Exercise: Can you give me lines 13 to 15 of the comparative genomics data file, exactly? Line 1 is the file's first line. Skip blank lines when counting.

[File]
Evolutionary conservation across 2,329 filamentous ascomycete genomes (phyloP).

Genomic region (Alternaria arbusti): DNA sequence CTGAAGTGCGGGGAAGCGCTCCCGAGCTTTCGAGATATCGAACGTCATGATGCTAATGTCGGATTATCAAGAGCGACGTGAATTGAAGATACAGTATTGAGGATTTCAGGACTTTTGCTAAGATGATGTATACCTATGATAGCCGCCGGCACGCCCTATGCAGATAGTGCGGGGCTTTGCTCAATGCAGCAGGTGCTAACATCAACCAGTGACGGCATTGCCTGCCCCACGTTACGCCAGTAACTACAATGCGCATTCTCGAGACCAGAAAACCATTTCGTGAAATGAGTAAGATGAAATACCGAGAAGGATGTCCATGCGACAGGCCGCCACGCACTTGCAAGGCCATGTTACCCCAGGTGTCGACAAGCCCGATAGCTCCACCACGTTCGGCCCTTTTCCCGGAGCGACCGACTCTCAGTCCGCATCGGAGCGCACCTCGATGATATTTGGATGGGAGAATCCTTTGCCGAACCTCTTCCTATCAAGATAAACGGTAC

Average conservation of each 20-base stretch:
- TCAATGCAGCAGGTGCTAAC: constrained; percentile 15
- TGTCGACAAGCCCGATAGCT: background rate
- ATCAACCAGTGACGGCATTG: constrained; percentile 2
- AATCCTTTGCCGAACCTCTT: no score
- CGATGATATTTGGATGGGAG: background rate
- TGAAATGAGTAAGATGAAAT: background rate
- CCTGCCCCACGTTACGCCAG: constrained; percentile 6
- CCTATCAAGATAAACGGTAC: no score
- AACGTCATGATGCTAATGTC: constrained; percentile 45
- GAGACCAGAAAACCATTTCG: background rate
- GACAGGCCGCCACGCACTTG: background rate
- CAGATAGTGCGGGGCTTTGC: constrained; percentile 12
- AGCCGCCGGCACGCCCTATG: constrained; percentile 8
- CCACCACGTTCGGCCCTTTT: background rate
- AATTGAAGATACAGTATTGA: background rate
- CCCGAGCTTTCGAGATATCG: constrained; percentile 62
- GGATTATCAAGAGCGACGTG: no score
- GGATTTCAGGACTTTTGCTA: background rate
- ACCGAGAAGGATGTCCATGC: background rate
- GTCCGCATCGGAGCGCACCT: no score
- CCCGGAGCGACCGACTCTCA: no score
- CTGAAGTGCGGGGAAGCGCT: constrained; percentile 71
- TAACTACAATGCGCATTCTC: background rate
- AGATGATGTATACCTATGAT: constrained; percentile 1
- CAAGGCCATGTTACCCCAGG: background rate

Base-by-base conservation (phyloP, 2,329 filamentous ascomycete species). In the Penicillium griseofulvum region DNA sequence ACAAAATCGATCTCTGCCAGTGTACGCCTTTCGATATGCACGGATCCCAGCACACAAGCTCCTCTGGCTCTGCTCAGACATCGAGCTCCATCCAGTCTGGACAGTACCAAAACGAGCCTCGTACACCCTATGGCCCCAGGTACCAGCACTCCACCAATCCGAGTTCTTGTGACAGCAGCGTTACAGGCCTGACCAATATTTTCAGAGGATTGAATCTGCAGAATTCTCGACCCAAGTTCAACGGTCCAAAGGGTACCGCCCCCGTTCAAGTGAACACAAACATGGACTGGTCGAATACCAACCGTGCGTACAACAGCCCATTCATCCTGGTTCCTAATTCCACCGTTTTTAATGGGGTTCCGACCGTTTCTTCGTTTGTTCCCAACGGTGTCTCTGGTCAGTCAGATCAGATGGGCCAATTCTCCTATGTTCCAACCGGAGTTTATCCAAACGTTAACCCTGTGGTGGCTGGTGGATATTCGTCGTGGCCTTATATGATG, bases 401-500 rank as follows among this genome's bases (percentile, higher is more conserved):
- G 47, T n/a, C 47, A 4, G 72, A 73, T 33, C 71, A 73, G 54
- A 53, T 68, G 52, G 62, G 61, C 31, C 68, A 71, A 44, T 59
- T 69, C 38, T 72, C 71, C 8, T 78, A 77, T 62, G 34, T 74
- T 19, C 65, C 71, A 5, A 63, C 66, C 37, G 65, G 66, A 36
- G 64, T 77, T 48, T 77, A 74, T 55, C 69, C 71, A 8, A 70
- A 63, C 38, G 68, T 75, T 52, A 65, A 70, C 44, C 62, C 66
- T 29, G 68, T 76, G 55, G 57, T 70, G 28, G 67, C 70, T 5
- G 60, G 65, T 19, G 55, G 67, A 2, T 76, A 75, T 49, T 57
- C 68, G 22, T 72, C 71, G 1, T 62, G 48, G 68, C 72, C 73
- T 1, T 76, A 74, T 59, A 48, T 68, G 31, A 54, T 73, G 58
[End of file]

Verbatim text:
- GAGACCAGAAAACCATTTCG: background rate
- GACAGGCCGCCACGCACTTG: background rate
- CAGATAGTGCGGGGCTTTGC: constrained; percentile 12